about Corinne

Read Corinne Galla's bio here, first published by VoyageAtlanta, 2018

Me and my painting, "The Blue Djinn," 2019

Today we’d like to introduce you to Corinne Galla.

Every artist has a unique story. Can you briefly walk us through yours?

One of my best friends in grade school signed up for oil painting lessons and hearing her talk about it piqued my interest in trying it out. My new art teacher was a free-spirited sort, and I loved the classes she held in the studio over her little log cabin. I took a few lessons, but budgets were tight for my family, and I had to drop out after a couple of months. Little did I know, forty years later I’d start painting again, this time with an eye toward selling my work in person and online.

Let’s fast-forward to 2005. I practiced with intensity, attending a figure drawing studio nearly every week for two years. What a great beginning – drawing turned out to be the best practice I could’ve had. At the same time, I was working in my home studio, too, creating works in watercolor and oil paint and going out on plein air junkets whenever I could fit them into my schedule around my day job.

I set up an online shop in 2009, and although oil painting’s my first love, I wanted a market for the tiny watercolor portraits I’d been creating alongside my work in oil. My shop did well: today I’ve had over 1500 sales, and I rank in the top four percent in that online market.

Lately, much of my work centers around female portraiture and figurative pieces, both impressionistic and abstract. I’ve recently discovered a great part of my inspiration stems from childhood memories of the women in my family from earlier generations. They were stalwart, sturdy figures, no-nonsense women who were farm wives and full-time moms.

Here are a few snippets about me:

I don’t have a formal fine art education. My BA is in apparel design, and my favorite thing in college was pattern drafting. All those straight lines, special cuts and very sharp, sharp scissors; I still have my ruler collection.

I grew up in a Quaker village in South Jersey where many of our closest neighbors were chickens and cows, was around when hula hoops came out, skipped over the second grade and despised, despised chemistry class in high school.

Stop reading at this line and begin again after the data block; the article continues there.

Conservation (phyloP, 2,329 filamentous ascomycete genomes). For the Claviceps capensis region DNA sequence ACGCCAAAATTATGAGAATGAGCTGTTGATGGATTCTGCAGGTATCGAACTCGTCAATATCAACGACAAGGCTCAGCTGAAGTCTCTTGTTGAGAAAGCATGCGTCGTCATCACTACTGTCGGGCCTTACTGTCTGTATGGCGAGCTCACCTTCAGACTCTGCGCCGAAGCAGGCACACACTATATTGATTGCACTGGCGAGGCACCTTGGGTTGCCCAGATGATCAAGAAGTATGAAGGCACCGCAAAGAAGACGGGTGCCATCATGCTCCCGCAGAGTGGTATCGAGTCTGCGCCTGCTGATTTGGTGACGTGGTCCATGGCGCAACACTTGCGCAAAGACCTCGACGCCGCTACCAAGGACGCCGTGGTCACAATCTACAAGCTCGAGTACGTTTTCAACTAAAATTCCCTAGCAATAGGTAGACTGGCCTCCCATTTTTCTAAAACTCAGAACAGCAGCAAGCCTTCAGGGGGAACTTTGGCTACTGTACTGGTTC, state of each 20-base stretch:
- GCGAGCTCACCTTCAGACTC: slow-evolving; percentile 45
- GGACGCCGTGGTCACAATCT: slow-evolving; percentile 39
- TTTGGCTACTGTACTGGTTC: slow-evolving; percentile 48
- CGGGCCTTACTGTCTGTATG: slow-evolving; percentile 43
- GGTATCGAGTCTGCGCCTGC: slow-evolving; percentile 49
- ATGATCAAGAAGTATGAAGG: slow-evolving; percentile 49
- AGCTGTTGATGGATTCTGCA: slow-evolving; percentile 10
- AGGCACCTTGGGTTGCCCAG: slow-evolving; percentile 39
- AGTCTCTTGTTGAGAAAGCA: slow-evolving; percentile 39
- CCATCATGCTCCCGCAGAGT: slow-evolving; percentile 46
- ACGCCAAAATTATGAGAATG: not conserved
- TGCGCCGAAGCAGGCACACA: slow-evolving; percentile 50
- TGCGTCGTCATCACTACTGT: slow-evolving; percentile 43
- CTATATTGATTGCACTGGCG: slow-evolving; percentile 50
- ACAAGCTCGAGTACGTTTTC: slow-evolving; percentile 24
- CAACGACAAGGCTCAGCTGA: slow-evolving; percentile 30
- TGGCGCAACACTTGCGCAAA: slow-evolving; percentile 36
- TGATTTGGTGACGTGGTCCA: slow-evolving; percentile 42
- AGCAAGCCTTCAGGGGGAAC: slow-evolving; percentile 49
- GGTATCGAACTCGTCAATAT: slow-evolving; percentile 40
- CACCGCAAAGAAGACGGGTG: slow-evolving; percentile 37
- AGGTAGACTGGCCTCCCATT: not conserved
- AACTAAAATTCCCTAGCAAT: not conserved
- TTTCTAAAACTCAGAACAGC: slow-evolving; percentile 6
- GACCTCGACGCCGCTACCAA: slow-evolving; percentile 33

My backyard is the size of a couple of football fields, and I live where I am surrounded by beautiful Georgia pines and hardwoods. The nearest cellphone tower is miles away. My current project? I’m renovating my old red barn and plan to move into my new studio there this year. I can’t wait!

Please tell us about your art.
I love to experiment with all different kinds of mediums. I suppose that stems from the fact that I started painting so late in life – I want to hurry up and learn it all. And though oil paint is my favorite medium in the recent past I’ve done works in encaustic, mixed media collage, acrylic inks and a watercolor and pastel combination.

Standing in front of a blank canvas is an exhilarating experience. There’s nothing in the world like that fresh beginning, all open possibilities. And the first marks I make on that field are always the most rewarding. I have to confess there are times when I would like to stop after the first several marks are made and leave the raw idea on the canvas to speak for itself.

I paint not to please the market; I really do paint to please myself. That’s a very freeing process. For me, there’s nothing which will make the Muse pack up and leave town faster than being asked to paint a commission.

I believe collectors should have an appreciation for all forms of art, but when it comes to acquiring art for one’s personal collection, there’s only one rule: the impact of viewing the art should hit you like a thunderbolt. Your feelings about it should be instant and visceral. That’s the sign of the true connection between art and the observer.

We often hear from artists that being an artist can be lonely. Any advice for those looking to connect with other artists?
I have lots and lots of online artist friends who are supportive and simply stellar! For in-person connections, though, nothing beats meeting new artists at gallery openings and art festivals. Recently I attended an art festival a couple of towns away and met some new friends who live nearby! I didn’t know about their work, and it was so exciting to meet new folks and learn about their work!

How or where can people see your work? How can people support your work?
Currently, I am represented by these galleries:

Art Alley, Birmingham (Homewood) AL

The Print Shop Gallery, Greenville GA

Wild Oats and Billy Goats, Decatur GA